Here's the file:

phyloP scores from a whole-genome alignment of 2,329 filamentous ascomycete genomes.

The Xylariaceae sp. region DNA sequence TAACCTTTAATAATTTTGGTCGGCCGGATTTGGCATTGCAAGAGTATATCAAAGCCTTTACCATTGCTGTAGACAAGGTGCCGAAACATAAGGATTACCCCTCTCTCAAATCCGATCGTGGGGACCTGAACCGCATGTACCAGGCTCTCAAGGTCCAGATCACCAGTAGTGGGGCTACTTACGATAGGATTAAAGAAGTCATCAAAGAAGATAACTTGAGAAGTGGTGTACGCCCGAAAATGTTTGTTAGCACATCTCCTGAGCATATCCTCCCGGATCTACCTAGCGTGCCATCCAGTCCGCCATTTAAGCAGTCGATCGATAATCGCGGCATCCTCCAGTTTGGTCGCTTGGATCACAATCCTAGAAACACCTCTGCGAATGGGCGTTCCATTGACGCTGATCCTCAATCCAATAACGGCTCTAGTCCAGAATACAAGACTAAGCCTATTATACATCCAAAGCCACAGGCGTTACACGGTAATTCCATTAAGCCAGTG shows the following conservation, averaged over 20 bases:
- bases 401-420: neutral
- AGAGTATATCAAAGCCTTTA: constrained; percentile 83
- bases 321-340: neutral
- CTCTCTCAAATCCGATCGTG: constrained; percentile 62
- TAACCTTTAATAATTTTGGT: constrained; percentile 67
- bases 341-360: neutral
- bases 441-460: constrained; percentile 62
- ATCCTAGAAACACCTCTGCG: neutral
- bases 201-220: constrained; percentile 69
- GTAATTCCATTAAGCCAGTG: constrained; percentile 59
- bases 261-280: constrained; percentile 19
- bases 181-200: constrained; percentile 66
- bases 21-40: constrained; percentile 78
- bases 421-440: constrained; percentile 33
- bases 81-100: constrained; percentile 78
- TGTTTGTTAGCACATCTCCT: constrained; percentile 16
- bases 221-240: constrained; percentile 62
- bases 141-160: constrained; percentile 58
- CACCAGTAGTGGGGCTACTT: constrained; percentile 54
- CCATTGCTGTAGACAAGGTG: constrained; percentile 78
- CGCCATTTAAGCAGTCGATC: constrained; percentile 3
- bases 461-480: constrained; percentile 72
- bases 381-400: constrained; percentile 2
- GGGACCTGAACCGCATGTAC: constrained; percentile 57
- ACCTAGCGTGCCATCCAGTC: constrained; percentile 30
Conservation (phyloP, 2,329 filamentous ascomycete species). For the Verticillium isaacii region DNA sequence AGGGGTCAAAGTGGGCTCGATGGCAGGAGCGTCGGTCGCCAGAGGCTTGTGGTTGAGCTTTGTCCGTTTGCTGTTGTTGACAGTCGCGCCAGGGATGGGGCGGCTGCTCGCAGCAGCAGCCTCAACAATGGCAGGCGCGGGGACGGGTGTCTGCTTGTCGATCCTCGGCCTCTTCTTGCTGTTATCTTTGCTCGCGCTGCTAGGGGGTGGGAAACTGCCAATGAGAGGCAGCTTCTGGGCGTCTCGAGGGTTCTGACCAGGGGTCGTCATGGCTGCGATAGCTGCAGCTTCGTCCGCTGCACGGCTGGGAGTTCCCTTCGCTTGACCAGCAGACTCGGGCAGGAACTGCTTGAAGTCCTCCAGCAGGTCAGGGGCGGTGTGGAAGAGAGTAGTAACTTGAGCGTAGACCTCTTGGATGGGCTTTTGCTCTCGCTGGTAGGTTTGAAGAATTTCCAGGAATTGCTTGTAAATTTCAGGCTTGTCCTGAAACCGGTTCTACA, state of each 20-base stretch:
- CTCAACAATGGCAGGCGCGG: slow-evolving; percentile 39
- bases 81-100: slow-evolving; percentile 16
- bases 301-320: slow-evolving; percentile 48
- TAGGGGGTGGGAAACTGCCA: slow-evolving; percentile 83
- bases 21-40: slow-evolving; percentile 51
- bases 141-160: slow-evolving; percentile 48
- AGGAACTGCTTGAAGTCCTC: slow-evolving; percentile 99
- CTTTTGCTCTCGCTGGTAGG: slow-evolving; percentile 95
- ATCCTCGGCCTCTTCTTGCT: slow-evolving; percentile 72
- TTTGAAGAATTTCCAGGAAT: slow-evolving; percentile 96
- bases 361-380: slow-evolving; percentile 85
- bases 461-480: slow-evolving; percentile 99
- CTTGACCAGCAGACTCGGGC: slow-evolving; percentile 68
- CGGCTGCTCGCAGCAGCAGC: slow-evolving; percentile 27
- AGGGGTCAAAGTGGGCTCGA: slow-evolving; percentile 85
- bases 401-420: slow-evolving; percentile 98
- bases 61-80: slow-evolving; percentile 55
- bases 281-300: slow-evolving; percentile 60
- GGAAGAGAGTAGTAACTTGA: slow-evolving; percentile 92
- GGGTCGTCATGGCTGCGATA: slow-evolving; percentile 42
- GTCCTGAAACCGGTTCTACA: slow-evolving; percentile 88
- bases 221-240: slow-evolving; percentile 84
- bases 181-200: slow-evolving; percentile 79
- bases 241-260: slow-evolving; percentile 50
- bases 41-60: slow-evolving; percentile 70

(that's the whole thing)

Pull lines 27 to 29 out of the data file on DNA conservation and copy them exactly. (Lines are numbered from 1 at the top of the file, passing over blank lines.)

- ACCTAGCGTGCCATCCAGTC: constrained; percentile 30
Conservation (phyloP, 2,329 filamentous ascomycete species). For the Verticillium isaacii region DNA sequence AGGGGTCAAAGTGGGCTCGATGGCAGGAGCGTCGGTCGCCAGAGGCTTGTGGTTGAGCTTTGTCCGTTTGCTGTTGTTGACAGTCGCGCCAGGGATGGGGCGGCTGCTCGCAGCAGCAGCCTCAACAATGGCAGGCGCGGGGACGGGTGTCTGCTTGTCGATCCTCGGCCTCTTCTTGCTGTTATCTTTGCTCGCGCTGCTAGGGGGTGGGAAACTGCCAATGAGAGGCAGCTTCTGGGCGTCTCGAGGGTTCTGACCAGGGGTCGTCATGGCTGCGATAGCTGCAGCTTCGTCCGCTGCACGGCTGGGAGTTCCCTTCGCTTGACCAGCAGACTCGGGCAGGAACTGCTTGAAGTCCTCCAGCAGGTCAGGGGCGGTGTGGAAGAGAGTAGTAACTTGAGCGTAGACCTCTTGGATGGGCTTTTGCTCTCGCTGGTAGGTTTGAAGAATTTCCAGGAATTGCTTGTAAATTTCAGGCTTGTCCTGAAACCGGTTCTACA, state of each 20-base stretch:
- CTCAACAATGGCAGGCGCGG: slow-evolving; percentile 39